Are search consultants still a key part of the RFP or agency selection process?

Search consultants have a valuable track record as part of the RFP process.

Yes

Bruce Ginsberg, Director and growth catalyst, Emanate
Business development experience stretching more than 20 years

Search consultants have a valuable track record as part of the RFP process. Whether the company is a large corporation, startup, government agency, or industry trade group, they rely on the search consultant to select the right agency. Often, the consultant is weighing not only a firm's PR capabilities, but also whether it has the qualifications, industry expertise, and talent to support the prospect.

Here are a few reasons why search consultants remain critical to the RFP process:

  • Staying current. In a rapidly shifting agency landscape, in-house marcomms teams don't have time to stay current with evolving agency capabilities. Search consultants do. They can offer options to the prospect they might not have considered. Matching the prospect's need to the agency's capability is a complicated task. This is particularly important as the marcomms discipline continues to fragment.
  • Marriage of culture. Just as important as matching need to ability is matching corporate cultures to agency cultures. Because the agency-brand relationship can be like a marriage, this chemistry is key to success. Leaders in this field have elevated better and longer-working relationships for clients and agencies to an art form.
  • Efficient time management. Consultants bring much-needed efficiency to busy marcomms teams who are already strapped for time as they support their brands. By immersing themselves in the brand identity and culture, they provide real value in helping clarify the client's needs and objectives. Finding the right agency partner in a precise, labor-efficient effort is a clear win for all.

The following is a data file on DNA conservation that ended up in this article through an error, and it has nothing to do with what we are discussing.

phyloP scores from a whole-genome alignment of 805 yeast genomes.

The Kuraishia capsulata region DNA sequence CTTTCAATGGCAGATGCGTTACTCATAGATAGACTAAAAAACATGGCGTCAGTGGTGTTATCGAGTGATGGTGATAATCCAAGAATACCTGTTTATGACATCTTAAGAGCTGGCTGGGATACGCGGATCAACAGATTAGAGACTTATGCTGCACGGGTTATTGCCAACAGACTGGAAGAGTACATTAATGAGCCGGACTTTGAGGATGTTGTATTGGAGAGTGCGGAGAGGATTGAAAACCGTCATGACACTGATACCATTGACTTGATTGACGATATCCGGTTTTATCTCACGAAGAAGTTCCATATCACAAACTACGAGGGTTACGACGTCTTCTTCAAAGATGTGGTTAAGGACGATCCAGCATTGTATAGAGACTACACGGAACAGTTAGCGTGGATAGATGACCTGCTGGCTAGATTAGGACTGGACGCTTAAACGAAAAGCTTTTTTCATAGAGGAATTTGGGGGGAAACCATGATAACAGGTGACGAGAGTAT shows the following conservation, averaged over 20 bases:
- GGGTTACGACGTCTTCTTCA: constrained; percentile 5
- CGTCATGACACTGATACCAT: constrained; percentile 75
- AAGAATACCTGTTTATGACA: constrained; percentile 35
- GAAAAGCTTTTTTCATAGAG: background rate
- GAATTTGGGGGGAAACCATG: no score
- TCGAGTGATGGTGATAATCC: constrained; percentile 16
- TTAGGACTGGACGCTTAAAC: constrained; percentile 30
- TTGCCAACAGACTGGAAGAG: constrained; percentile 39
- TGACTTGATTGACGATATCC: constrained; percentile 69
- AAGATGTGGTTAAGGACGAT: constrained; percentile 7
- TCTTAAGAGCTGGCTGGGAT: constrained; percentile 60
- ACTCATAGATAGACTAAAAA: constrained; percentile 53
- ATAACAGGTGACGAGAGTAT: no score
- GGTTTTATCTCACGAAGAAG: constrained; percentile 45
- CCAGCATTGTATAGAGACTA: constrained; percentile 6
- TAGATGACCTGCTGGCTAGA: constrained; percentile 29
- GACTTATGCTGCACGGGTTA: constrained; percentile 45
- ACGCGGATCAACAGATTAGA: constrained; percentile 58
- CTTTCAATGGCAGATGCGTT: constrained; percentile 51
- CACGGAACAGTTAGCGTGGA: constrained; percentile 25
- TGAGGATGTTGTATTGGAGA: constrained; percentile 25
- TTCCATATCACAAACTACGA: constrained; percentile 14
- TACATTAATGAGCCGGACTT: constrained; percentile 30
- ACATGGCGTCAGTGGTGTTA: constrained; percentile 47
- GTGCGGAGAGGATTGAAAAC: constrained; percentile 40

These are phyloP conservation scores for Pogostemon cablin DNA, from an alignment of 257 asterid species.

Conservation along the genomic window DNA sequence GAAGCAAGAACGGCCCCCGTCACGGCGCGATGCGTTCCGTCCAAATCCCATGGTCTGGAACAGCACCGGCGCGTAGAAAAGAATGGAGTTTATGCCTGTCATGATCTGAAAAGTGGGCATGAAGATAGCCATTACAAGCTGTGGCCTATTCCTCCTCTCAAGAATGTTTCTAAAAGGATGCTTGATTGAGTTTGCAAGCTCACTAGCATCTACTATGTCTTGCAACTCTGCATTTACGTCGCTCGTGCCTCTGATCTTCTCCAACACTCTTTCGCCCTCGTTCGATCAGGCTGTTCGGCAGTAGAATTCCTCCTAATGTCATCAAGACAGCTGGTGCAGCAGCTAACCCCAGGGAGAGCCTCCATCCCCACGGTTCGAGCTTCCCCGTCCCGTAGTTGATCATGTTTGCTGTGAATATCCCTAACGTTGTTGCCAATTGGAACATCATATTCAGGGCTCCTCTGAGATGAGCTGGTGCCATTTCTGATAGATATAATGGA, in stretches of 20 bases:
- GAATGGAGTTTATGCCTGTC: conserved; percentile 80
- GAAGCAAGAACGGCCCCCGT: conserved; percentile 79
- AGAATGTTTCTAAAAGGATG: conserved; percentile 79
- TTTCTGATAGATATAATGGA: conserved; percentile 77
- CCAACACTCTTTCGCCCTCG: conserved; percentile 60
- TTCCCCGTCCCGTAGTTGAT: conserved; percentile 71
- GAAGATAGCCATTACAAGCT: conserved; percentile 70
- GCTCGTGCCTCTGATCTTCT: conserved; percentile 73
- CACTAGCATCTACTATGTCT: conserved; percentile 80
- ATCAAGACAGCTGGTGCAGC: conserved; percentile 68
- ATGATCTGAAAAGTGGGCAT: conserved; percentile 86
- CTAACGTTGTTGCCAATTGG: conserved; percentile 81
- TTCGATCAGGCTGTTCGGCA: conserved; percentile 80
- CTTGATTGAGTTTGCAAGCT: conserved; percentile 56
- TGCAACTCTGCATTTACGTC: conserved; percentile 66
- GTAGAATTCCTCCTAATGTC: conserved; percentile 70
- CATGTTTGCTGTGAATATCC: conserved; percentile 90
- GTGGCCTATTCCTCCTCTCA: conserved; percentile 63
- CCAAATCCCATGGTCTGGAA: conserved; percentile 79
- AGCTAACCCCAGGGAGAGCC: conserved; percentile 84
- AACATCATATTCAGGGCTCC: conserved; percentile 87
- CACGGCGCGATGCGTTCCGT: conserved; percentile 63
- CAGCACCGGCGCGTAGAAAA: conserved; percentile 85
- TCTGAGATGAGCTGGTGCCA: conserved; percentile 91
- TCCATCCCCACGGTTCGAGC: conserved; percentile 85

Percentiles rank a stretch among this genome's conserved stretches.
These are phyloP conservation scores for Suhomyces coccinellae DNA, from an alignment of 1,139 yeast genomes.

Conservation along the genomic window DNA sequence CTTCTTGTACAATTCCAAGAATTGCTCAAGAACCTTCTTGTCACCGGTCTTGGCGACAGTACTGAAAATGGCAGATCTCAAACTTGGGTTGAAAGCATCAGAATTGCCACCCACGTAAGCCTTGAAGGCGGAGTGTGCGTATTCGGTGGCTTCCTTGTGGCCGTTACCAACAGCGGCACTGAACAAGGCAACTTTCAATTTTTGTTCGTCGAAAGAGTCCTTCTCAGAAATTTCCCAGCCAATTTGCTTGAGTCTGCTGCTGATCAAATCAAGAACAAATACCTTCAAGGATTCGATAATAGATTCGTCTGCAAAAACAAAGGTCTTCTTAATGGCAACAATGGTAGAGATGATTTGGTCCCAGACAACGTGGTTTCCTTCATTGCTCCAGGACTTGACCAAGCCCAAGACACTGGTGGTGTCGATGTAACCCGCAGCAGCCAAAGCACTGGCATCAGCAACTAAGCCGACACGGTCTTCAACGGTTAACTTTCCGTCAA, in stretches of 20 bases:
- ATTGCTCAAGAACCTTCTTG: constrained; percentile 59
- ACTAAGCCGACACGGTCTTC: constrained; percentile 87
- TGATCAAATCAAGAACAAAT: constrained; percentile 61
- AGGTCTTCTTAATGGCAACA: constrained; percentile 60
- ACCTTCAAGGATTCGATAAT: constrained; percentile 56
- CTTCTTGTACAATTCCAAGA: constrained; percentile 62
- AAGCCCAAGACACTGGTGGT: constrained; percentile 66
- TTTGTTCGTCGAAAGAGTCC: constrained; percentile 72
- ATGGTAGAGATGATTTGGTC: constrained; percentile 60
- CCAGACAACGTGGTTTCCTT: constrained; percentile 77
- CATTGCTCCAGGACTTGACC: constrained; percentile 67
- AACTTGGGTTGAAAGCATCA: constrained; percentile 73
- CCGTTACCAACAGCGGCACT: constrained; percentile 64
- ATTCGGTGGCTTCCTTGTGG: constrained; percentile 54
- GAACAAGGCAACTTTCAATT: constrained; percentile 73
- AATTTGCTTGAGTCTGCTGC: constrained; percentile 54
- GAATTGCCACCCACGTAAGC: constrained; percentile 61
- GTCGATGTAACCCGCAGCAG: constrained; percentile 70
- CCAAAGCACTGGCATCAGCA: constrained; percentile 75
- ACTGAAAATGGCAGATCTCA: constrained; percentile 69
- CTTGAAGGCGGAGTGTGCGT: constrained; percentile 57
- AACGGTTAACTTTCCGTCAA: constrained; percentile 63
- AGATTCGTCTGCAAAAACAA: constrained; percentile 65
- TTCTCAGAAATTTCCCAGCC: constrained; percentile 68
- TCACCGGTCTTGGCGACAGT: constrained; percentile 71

Just as firms give responses to an RFP their best effort, we can't underestimate how time consuming and complex the RFP process can be for prospective clients, too. Search consultants are catalysts for saving time, optimizing budgets, clarifying the mission, and finding the right cultural and capabilities fit. They provide the quality assurance a company wants to ensure the right firm is hired.


No

Aaron Kwittken, CEO and managing partner, Kwittken & Co.
More than two decades of agency experience, including six-plus at his own firm

A lot of agency and client-side people believe search consultants are a necessary evil, though they aren't convinced the pros outweigh the cons. So what agency guy, in his right mind, would ever publicly challenge the value of search consultants? Me, sort of.

I've seen my fair share of new business pitches over the past 20 years, big global shootouts and beauty contests alike. I truly believe certain search consultants and consultancies provide a valuable service. But in today's environment, is this service absolutely necessary?

Before the Internet, search consultants, and recruiters for that matter, were able to market their own "networks" and market intelligence "tools" to determine which firms would be invited to pitch. Then, they would rely on and tout their many years of having worked at agencies themselves to help clients find the perfect bride. It was a model that worked.

Fast forward to 2012. Client-side administrators and junior staffers armed with the right criteria and Internet access can easily create an initial list of agency prospects to cull from. After that, a simple chemistry check and credentials meeting can take place to trim the list further and then a few firms are asked back and given an actual assignment to pitch against each other.

In the ad world, where agencies steward tens or even hundreds of millions of dollars, search consultants play a vital counseling role. In PR, though, we are pitching just a fraction of that and we're starting to question whether search consultants are really more of a "nice to have" than a "must have."

In today's environment, where we have access to information previously owned only by specialists, search consultants must add more value to necessitate their use by PR folks. Should they have more skin in the game? What if they were paid half their fees up front and the rest based on the winning agency's performance after one year? If the newly ordained agency doesn't work out, they don't get paid the rest.

It's a new Game of Thrones, search consultants. As Lord Stark said, "Winter is coming."


PRWeek's View
Client-side communications executives should seriously consider whether they need to use search consultants in an agency selection process. Considering the technology and search tools available, it might not be cost effective.

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